NEW YORK - Gerry Donaghy remembers the toughest day.

"It was the very first day," said the longtime NCAA referee and father of Tim Donaghy. "It was last year, Father's Day. That's when I first found out about it."

That's when the father found out his son, an NBA official for 13 years, was being investigated for trading inside information on NBA games in 2006-07 for cash payments.

"He called me and let me know," Donaghy said of his son. "He was a man about it."

In his first public comments, Gerry Donaghy, a longtime Havertown resident who now is retired and living in Sea Isle City, N.J., talked to a reporter in the Brooklyn courthouse just after his son was sentenced to 12 to 15 months in federal prison.

Like his son, Donaghy made it clear that he harbored bitterness toward Tim Donaghy's former employer.

"I think the NBA has big problems," he said. "I refereed college basketball for 31, 32 years. I refereed 18 NCAA tournaments, four Final Fours, and I never ran into things like they have in the NBA, where you give guys preferential treatment. Michael Jordan in that one game pushes the guy off and scores the winning goal. You just had one with Kobe Bryant in a game this year. A foul at the top and not one whistle."

Gerry Donaghy referred to his son's own handicapping expertise.

"Anybody that can pick seven out of 10 basketball games in any given week, pick the winners by the point spread - there's got to be something wrong with the NBA," he said. "Nobody can do that."

Gerry Donaghy, one of the most respected college officials in the country in the 1980s and '90s, immediately added about his son: "He did a bad thing. He should have gotten punished for doing a bad thing."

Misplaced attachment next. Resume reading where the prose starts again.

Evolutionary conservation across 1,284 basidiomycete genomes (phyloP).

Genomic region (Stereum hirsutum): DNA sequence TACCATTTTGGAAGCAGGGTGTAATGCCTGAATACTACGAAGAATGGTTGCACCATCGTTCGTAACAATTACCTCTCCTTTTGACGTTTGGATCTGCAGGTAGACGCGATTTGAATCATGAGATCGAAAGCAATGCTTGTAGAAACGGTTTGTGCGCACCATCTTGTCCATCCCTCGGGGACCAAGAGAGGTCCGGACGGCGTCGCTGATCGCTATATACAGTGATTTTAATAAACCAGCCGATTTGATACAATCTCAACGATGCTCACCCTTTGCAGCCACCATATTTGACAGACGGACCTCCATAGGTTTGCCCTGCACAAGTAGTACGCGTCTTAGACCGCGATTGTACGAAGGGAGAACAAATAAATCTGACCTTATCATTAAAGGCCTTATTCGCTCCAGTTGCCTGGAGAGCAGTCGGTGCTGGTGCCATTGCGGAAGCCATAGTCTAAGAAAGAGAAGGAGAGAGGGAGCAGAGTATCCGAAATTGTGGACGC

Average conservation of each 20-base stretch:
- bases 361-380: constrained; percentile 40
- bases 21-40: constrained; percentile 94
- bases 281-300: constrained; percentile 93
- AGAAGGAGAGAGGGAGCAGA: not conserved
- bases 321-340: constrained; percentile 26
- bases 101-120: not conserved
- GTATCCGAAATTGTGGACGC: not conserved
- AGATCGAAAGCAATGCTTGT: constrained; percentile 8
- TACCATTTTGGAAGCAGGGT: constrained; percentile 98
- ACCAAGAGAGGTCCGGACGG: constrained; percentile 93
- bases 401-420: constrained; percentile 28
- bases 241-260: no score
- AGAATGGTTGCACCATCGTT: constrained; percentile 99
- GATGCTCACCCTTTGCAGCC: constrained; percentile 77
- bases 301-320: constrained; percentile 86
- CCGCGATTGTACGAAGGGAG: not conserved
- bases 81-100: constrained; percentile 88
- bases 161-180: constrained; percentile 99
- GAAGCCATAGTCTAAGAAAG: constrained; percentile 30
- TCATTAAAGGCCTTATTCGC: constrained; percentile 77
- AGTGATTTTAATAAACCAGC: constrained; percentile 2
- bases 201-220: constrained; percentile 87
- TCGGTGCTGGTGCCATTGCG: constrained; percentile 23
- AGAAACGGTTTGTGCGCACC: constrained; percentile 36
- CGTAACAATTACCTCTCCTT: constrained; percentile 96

In the courtroom, Gerry Donaghy, sitting in the front row, grimaced a little when the sentence was announced.

"I thought the sentence was a little over the top, but the judge looks at it different than I do," Donaghy said. "I'm his parent."

The father said he had held up fine over the last year.

"I get by very easily because I haven't done anything wrong," he said. "Timmy's the one that had the problem. He has to get by. His mother's having a tough time getting by because it's her son. I can face things head-on, just like I told him upstairs, just before we left [the courtroom]."

Gerry Donaghy tried to go over to the defense table after the court was adjourned, but a court officer said his son would have to go to him. Tim Donaghy quickly did so.

Recounting that quick conversation, just after the sentence was announced, the father added: "He got caught doing a bad thing. I can't emphasize that too much."

Gerry Donaghy talked of how the Rev. Bob Hagan, a priest and assistant athletic director at Villanova, as well as a chaplain for the sports teams, came to the sentencing because he was best friends with Jim Donaghy, Tim's brother. Gerry Donaghy talked of Jim and his two other children.

"Three of them have prosperous careers. One is a dentist, two are engineers," Donaghy said. "The two engineers are traveling all over the world. They're well-respected. Tim decided to be a referee, [then] he treaded in the wrong hole."

Donaghy said he talked to his son a lot in the last year and went to Florida a couple of times to see him. And when Tim Donaghy came north for court hearings in New York, he flew to Atlantic City to see his parents. The father offered his input, Gerry Donaghy said, probably more than he did when his son was officiating.

"But he's 40-something years old," Gerry Donaghy said. "He's a grown man."

Contact staff writer Mike Jensen
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